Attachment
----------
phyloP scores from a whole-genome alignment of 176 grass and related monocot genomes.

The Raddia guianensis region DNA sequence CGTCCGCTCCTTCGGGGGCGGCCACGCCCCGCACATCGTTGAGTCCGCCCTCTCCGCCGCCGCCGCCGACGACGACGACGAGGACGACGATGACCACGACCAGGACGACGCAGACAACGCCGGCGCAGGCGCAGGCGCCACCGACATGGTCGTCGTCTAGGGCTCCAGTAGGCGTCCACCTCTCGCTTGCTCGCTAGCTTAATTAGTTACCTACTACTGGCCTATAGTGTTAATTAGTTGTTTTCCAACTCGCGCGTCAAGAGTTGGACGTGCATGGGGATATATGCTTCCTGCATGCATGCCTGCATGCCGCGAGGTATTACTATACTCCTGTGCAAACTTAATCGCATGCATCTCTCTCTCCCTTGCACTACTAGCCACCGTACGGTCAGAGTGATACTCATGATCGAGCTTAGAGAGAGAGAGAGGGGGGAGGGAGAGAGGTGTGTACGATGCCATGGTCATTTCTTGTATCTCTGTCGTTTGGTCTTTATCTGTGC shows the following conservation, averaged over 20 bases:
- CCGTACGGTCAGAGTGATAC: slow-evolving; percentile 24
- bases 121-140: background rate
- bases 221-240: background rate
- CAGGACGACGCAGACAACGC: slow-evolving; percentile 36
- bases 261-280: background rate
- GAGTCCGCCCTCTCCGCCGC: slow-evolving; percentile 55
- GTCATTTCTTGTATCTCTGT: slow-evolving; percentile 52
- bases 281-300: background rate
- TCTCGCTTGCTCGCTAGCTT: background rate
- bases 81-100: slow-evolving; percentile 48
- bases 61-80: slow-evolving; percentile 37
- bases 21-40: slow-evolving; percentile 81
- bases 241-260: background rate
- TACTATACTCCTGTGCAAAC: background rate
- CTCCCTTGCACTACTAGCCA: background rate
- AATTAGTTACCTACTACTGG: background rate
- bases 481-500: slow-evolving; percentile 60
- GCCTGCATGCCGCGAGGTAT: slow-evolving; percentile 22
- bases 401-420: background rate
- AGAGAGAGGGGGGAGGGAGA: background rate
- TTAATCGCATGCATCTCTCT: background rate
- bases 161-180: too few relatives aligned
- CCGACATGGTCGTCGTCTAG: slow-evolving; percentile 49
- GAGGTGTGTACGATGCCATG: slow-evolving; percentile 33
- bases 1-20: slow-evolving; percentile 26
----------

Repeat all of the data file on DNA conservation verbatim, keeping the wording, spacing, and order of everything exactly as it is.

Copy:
phyloP scores from a whole-genome alignment of 176 grass and related monocot genomes.

The Raddia guianensis region DNA sequence CGTCCGCTCCTTCGGGGGCGGCCACGCCCCGCACATCGTTGAGTCCGCCCTCTCCGCCGCCGCCGCCGACGACGACGACGAGGACGACGATGACCACGACCAGGACGACGCAGACAACGCCGGCGCAGGCGCAGGCGCCACCGACATGGTCGTCGTCTAGGGCTCCAGTAGGCGTCCACCTCTCGCTTGCTCGCTAGCTTAATTAGTTACCTACTACTGGCCTATAGTGTTAATTAGTTGTTTTCCAACTCGCGCGTCAAGAGTTGGACGTGCATGGGGATATATGCTTCCTGCATGCATGCCTGCATGCCGCGAGGTATTACTATACTCCTGTGCAAACTTAATCGCATGCATCTCTCTCTCCCTTGCACTACTAGCCACCGTACGGTCAGAGTGATACTCATGATCGAGCTTAGAGAGAGAGAGAGGGGGGAGGGAGAGAGGTGTGTACGATGCCATGGTCATTTCTTGTATCTCTGTCGTTTGGTCTTTATCTGTGC shows the following conservation, averaged over 20 bases:
- CCGTACGGTCAGAGTGATAC: slow-evolving; percentile 24
- bases 121-140: background rate
- bases 221-240: background rate
- CAGGACGACGCAGACAACGC: slow-evolving; percentile 36
- bases 261-280: background rate
- GAGTCCGCCCTCTCCGCCGC: slow-evolving; percentile 55
- GTCATTTCTTGTATCTCTGT: slow-evolving; percentile 52
- bases 281-300: background rate
- TCTCGCTTGCTCGCTAGCTT: background rate
- bases 81-100: slow-evolving; percentile 48
- bases 61-80: slow-evolving; percentile 37
- bases 21-40: slow-evolving; percentile 81
- bases 241-260: background rate
- TACTATACTCCTGTGCAAAC: background rate
- CTCCCTTGCACTACTAGCCA: background rate
- AATTAGTTACCTACTACTGG: background rate
- bases 481-500: slow-evolving; percentile 60
- GCCTGCATGCCGCGAGGTAT: slow-evolving; percentile 22
- bases 401-420: background rate
- AGAGAGAGGGGGGAGGGAGA: background rate
- TTAATCGCATGCATCTCTCT: background rate
- bases 161-180: too few relatives aligned
- CCGACATGGTCGTCGTCTAG: slow-evolving; percentile 49
- GAGGTGTGTACGATGCCATG: slow-evolving; percentile 33
- bases 1-20: slow-evolving; percentile 26